Such groups are considered a best practice for responding to domestic violence and sexual assault, as a way to identify gaps within the justice system’s procedures and services. As Martinson explained, it’s important for the D.A.’s Office to be at the table because “we prosecute the majority of crimes related to those issues.” Martinson, who previously served on the SARRT for several years, confirmed the office has been attending meetings since January.
“The process of listening to survivors and advocates is not a one time thing. For it to be real and meaningful it’s something we have to be committed to do consistently and we are.” – Travis County D.A. José Garza
“It’s core to our philosophy,” said Garza. “Expertise lies in many places. But first and foremost, it lies with regular people who’ve had experiences with our criminal justice system, [both] people who’ve been victims of crime and people who’ve been victims of our criminal justice system. We really believe that, as a result, all that we do has to be informed by our community.” In addition to returning to the SARRT and the similar Domestic Violence High Risk Team, the office has promised to work with community-based organizations to reinstate the practice of educating each new grand jury once it’s empaneled on the prevalence and dynamics of sexual and intimate partner violence.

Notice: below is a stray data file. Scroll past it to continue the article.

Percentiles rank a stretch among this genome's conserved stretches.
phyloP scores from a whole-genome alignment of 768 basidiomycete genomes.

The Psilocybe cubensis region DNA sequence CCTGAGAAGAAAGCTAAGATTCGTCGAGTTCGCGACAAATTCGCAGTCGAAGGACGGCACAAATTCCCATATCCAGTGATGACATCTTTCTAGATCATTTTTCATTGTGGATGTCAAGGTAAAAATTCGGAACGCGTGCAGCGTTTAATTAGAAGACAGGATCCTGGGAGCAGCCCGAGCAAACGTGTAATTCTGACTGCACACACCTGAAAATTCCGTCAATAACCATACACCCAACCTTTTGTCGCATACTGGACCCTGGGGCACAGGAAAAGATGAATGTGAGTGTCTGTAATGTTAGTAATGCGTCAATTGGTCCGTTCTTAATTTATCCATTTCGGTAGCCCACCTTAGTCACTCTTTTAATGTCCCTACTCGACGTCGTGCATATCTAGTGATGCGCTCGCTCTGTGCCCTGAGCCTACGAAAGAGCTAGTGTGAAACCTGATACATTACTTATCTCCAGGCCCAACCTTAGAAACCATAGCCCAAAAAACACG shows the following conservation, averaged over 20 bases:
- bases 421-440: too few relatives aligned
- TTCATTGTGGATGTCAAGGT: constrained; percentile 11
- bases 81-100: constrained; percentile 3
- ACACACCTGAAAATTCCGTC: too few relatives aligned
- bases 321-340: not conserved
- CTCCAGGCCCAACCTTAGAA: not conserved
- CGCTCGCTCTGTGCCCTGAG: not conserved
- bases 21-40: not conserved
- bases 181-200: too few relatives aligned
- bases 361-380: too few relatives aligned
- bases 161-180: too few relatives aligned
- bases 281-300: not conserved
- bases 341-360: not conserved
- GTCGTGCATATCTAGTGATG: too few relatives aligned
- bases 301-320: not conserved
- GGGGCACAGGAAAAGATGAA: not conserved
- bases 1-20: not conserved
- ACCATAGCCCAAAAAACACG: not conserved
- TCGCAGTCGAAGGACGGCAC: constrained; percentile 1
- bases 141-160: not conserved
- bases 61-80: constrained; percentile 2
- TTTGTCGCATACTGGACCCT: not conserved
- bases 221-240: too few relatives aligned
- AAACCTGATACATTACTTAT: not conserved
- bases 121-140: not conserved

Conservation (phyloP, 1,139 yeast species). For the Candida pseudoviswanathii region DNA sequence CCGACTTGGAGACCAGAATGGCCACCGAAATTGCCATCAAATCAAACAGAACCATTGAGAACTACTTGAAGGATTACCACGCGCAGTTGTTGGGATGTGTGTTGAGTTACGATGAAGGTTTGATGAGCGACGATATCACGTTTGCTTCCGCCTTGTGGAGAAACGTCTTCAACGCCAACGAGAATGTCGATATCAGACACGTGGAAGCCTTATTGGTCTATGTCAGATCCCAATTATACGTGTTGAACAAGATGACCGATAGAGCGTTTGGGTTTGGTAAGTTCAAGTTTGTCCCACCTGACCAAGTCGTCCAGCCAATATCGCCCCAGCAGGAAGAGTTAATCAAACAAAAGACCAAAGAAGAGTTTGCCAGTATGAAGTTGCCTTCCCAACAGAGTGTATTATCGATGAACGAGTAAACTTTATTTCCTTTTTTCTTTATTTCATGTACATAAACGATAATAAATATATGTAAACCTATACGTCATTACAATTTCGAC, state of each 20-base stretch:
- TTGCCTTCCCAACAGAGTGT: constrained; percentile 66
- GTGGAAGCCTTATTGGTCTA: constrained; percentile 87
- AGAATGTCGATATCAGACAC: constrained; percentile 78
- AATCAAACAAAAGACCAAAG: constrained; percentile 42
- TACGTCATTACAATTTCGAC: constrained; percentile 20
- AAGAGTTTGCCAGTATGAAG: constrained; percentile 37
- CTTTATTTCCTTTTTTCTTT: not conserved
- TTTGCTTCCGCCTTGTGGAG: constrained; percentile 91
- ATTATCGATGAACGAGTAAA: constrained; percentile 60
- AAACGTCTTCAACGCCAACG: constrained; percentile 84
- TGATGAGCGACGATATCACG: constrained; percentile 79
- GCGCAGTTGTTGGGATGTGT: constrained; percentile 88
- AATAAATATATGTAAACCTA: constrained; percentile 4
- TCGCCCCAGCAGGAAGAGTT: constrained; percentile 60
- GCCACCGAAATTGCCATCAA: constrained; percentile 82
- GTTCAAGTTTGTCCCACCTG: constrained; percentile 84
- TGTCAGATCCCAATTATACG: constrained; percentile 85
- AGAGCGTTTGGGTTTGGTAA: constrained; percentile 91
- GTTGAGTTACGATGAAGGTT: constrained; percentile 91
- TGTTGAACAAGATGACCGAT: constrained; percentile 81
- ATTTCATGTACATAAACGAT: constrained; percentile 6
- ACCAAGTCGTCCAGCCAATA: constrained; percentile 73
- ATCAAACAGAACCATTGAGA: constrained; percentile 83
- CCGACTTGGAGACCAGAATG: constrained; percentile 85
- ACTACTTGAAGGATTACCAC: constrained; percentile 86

As part of its policies to promote transparency, the office has promised to create an advisory board of survivors and others from the community, which will provide oversight and help hold the office accountable. Garza stressed how important it is for his team to hear what the office is doing wrong and what it can do better. This board, he said, “is at least one way that we seek to invite that analysis of our work.”
Martinson elaborated: “My vision for the community advisory board is also [to help us] look toward the future and alternatives to the carceral system. We know that the majority of victims don’t report their offenses.” According to a 2015 study from UT-Austin, only 9.2% of sexual assault survivors report attacks to law enforcement. “We need to start looking at alternatives for solutions that help all victims heal.”
The D.A.’s Office is working now and “hopes to make significant progress within a month or two” on launching the advisory board, said Garza. In the meantime, the office has begun trauma-informed training that addresses the dynamics of interpersonal violence, best practices for the use of expert witnesses, and the neurobiology of trauma, as well as bias trainings on anti-racism, race, gender, LGBTQIA issues, culture, and economic status.
Also announced this week: the return of Dana Nelson, one of the early leaders in building a specialized unit at the D.A.’s Office to prosecute sexual assault cases, to join Garza and Martinson’s leadership team. Nelson, whose expertise in prosecuting these complex cases helped bring $650,000 in federal grant funding to the office in 2016, has for the last several years been a prosecutor in Bell County.
As leader of the SVU, Martinson is responsible for implementing these policy changes, with support from Garza and his first assistant Trudy Strassburger. Martinson noted, “We have a very collaborative approach to leadership, so the entire senior leadership team has weighed in and provided feedback on our policies.”
Garza added that divisions outside the SVU also interact with victims on a regular basis, and so it’s a responsibility for the entire office to treat them with dignity and respect. He credited Martinson as the office’s “culture-setter in chief about how we approach victims in our office.”